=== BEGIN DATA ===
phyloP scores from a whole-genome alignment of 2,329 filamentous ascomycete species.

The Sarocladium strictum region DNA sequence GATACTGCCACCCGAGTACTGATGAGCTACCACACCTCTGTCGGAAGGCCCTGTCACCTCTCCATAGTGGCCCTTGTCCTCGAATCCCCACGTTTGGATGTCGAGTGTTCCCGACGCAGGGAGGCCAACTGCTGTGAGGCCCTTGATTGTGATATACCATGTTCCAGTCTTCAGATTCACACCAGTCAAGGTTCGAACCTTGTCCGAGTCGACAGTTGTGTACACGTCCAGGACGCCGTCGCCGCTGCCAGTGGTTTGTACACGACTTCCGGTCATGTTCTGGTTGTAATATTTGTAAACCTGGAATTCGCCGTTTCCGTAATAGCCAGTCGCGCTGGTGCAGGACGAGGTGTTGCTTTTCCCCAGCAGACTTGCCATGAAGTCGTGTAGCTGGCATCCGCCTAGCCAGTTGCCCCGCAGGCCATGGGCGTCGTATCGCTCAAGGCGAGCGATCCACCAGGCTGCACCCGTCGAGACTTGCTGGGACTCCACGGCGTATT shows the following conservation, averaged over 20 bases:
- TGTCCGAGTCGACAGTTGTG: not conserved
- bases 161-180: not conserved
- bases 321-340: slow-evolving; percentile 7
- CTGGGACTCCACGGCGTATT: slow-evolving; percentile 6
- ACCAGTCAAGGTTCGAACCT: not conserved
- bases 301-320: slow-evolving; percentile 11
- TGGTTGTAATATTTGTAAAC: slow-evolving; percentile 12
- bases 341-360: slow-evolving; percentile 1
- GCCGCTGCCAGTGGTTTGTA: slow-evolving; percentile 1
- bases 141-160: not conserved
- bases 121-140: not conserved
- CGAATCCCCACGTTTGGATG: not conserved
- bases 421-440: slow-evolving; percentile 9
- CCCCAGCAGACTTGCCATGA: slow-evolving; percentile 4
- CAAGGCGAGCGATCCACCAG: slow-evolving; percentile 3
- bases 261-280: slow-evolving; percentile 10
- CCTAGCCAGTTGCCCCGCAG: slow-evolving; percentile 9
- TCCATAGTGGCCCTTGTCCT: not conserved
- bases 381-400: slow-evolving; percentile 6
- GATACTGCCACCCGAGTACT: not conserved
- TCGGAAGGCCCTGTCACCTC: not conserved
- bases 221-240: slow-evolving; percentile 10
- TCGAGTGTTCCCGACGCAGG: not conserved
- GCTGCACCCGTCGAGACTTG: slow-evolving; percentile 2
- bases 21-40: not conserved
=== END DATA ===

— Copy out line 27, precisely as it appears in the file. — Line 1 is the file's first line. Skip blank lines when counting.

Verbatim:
- bases 21-40: not conserved